Many pundits have offered their reflections on the evolution of the cloud market in 2015, but few if any have had a year’s worth of data on which to base their finding. Our #CloudInfluence data gives a day by day rating throughout the year for every major global player – a veritable goldmine.
[easy-tweet tweet=”Look back over #CloudInfluence in 2015 with @billmew on @comparethecloud”]
Over the year Microsoft and Amazon have vied for leadership in the Compare the Cloud #CloudInfluence rankings with Microsoft’s sizeable marketing machine prevailing over Amazon’s more lean marketing operation. Behind these two Google, IBM and Oracle have vied for third place without any of them being able to establish a clear advantage over the others.
The outlook for 2016 is largely similar. Amazon has established enough of a lead with AWS and growing at a speed that out-paces its rivals. If it is able to continue innovating with new services and investing to expand its estate (as it has done recently with the announcement of new facilities in the UK and Korea) then its market share lead should be assured. Likewise Microsoft Azure may trail AWS in public IaaS and Paas, but it has established a clear lead over the others. It has also been successful exploiting its .NET franchise to develop a compelling hybrid proposition, is rivalling Salesforce and others in SaaS and has become the preferred public cloud option for HP, Dell and others, putting it in a very strong position.
The latest report from Synergy Research Group says that public cloud services grew at 51 percent in 2015 as customers are increasingly flocking to AWS and Azure, while private and hybrid cloud growing at just 45 percent. This hides that fact that AWS and Azure have been growing far faster than the market as others have either struggled in public cloud or exited it entirely.
So what are the potential disrupting factors to shake up the market in 2016?
1) Interest rates; these are inevitably going to rise (albeit slowly). Participation in the top tier of the cloud market requires a phenomenal level of investment as rivals seek to compete with ever expanding data centre estates and facilities. While Amazon is seeking to grow organically, borrowing to invest and funding interest from on-going operations, many of its rivals have massive cash piles to deploy. In 2014 Steve Brazier at Canalys predicted that AWS could not be profitable and would be unable to keep pace with its cash-rich rivals. In 2015 when AWS disclosed that it was profitable, he revised his outlook to predict its demise when interest rates go up, as it would increase AWS’s costs in a way that in a way that its rivals, free from borrowing, could avoid. In reality only Microsoft, Apple and Oracle really have cash piles of any great size. IBM and others are in the same boat as AWS, needing to fund expansion from debt or revenue.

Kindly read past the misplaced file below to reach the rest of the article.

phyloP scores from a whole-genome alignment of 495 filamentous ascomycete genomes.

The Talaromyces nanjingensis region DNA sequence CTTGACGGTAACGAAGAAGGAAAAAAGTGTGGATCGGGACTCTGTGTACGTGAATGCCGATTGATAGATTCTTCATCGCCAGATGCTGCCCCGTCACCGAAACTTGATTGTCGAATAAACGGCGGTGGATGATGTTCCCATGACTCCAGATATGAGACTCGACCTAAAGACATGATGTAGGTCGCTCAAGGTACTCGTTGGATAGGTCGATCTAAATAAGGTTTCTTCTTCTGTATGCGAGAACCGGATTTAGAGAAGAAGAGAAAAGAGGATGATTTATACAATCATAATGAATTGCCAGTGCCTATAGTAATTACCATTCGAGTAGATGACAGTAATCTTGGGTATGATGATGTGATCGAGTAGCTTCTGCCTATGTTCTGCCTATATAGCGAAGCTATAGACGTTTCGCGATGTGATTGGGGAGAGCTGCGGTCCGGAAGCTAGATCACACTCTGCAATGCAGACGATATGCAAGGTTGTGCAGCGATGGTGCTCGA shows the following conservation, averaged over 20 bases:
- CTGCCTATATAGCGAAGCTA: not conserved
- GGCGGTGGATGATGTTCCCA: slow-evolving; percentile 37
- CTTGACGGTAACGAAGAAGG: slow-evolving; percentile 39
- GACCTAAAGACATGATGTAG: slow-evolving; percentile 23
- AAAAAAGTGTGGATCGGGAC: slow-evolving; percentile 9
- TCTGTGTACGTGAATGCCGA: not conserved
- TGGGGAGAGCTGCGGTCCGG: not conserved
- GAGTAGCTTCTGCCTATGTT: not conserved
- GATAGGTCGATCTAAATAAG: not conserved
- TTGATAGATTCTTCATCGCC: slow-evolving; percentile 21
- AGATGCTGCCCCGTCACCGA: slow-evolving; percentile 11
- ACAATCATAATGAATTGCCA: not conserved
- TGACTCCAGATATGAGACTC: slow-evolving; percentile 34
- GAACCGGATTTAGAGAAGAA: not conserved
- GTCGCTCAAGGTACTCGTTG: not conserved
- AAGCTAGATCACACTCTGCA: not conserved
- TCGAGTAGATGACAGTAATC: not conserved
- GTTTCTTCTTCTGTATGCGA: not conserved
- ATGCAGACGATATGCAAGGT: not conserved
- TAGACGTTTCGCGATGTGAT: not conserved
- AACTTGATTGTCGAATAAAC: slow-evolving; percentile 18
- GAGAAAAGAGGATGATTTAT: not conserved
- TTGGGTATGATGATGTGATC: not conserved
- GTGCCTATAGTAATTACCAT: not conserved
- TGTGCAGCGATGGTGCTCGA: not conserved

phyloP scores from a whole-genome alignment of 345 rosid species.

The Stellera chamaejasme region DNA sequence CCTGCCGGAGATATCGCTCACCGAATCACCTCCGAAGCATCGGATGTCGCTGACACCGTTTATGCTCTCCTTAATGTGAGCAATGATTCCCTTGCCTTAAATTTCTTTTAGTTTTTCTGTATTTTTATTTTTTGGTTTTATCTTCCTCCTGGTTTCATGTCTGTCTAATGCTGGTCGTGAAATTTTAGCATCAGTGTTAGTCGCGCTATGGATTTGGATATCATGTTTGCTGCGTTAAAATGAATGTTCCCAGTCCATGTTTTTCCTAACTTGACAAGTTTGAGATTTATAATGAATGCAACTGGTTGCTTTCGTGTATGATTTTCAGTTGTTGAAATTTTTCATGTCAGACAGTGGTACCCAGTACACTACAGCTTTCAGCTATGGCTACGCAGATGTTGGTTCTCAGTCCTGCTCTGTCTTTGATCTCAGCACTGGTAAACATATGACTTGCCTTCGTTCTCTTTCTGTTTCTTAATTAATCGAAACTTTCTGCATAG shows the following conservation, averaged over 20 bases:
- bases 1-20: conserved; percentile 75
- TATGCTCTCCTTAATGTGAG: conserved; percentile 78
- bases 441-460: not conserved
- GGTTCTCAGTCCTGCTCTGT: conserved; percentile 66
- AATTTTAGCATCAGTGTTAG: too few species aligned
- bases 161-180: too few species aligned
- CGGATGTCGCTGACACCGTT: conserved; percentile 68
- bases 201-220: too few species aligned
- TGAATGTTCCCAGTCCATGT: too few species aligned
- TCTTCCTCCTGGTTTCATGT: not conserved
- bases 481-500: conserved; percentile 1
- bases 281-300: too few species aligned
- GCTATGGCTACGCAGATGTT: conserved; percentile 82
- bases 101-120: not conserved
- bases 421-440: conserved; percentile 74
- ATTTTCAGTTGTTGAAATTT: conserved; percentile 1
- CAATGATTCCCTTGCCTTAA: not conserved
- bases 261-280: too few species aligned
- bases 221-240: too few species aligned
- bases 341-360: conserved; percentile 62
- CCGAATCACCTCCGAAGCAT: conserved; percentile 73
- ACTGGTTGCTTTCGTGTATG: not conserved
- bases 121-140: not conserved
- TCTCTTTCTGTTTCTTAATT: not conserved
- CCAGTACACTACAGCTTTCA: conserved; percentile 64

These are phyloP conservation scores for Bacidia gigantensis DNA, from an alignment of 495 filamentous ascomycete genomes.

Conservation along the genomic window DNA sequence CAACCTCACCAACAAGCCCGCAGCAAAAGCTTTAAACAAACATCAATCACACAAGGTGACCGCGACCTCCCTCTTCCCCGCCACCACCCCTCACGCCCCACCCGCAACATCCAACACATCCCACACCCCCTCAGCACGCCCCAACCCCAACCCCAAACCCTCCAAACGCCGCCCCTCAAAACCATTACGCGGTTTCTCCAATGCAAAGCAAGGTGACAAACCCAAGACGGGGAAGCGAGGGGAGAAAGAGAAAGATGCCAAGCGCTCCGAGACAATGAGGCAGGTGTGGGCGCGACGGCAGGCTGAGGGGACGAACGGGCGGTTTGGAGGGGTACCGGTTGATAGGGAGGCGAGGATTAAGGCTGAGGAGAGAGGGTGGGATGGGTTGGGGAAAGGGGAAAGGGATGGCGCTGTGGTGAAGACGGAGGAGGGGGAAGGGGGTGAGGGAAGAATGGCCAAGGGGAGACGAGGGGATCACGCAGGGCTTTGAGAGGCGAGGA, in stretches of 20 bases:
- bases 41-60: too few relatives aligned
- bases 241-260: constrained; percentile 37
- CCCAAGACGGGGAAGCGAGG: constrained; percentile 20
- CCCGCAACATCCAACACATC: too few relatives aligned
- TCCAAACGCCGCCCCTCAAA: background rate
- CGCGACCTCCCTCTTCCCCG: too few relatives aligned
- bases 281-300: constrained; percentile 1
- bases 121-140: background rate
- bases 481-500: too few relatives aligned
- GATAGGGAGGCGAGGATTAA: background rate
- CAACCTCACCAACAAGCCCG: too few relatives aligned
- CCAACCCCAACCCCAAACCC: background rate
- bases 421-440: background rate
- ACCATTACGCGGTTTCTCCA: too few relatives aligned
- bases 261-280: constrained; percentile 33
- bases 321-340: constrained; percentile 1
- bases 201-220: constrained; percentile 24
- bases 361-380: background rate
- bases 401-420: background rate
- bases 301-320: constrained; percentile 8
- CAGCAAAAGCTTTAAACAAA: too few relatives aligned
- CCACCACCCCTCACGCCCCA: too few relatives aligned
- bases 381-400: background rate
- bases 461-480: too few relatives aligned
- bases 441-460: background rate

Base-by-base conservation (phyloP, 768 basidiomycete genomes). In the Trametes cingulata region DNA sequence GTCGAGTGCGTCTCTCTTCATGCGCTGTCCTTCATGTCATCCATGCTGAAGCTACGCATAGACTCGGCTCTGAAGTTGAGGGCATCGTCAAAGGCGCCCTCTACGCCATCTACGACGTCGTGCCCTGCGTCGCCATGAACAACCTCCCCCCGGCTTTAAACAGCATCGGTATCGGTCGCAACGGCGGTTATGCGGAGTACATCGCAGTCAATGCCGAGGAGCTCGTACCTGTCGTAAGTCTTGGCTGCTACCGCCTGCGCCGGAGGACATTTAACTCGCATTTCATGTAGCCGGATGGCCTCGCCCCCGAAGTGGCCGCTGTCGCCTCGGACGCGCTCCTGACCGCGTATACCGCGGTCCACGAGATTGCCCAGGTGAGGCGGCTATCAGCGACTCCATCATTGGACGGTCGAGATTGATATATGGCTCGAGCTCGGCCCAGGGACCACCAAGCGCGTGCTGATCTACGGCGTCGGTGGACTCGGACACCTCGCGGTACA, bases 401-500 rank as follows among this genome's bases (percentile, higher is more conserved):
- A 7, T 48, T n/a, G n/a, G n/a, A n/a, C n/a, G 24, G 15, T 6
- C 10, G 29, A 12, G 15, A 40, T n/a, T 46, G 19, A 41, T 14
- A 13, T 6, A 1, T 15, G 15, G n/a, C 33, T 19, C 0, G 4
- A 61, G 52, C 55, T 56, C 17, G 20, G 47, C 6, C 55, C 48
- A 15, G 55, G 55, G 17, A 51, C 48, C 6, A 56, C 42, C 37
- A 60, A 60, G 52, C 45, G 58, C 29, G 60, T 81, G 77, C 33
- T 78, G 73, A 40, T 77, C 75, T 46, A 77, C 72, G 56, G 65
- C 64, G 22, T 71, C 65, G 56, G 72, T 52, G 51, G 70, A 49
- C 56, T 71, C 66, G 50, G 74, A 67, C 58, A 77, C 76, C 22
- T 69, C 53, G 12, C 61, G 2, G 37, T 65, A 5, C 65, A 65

2) OpenStack: in theory OpenStack has such broad support, including from so many tech giants like IBM, HP, Intel and Dell, that it should prevail. However in reality innovation by committee is rarely successful and many of its backers are fighting harder to differentiate themselves within the OpenStack community than they are for the community itself. And just as OpenStack started to become enterprise-ready one of its main backers HP stumbled and quit public cloud before announcing that its new preference in public cloud was Azure rather than any OpenStack alternative. Containers may offer some salvation, but at the cost of making OpenStack itself less essential.
3) The Larry Factor: as we will be exploring in greater detail in a blog later this week, Larry Ellison has done a u-turn and committed Oracle’s future to the once derided cloud. One of the cash rich rivals that Brazier warned us about, Oracle is investing in the mother of all facilities in Austin, Texas. I’ve always been one to view Larry’s announcements with a level of scepticism and think that coming from behind to overtake AWS in public cloud might be to much of a challenge for even him.
Of course we will be tracking #CloudInfluence day by day and reporting quarterly to keep you abreast of how 2016 unfolds. And you’ll be able to see how these factors and our predictions fare. #CloudInfluence is of course an indicator of the share of voice and influence each player has, but given the very close correlation with the respective success of each player, it provides us with an insightful barometer on the cloud market as it evolves to become the dominant mainstream IT segment.
Oh to live in interesting times!
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NOTE: the Compare the Cloud #CloudInfluence league tables, are based on a broad big data analysis of all major global news, blogs, forums, and social media interaction over the past 90 days. The league tables provide a snapshot taken at a particular point of time of the respective influence of both organisations and individuals over the last quarter. Companies that were particularly active in the given period will feature more prominently.
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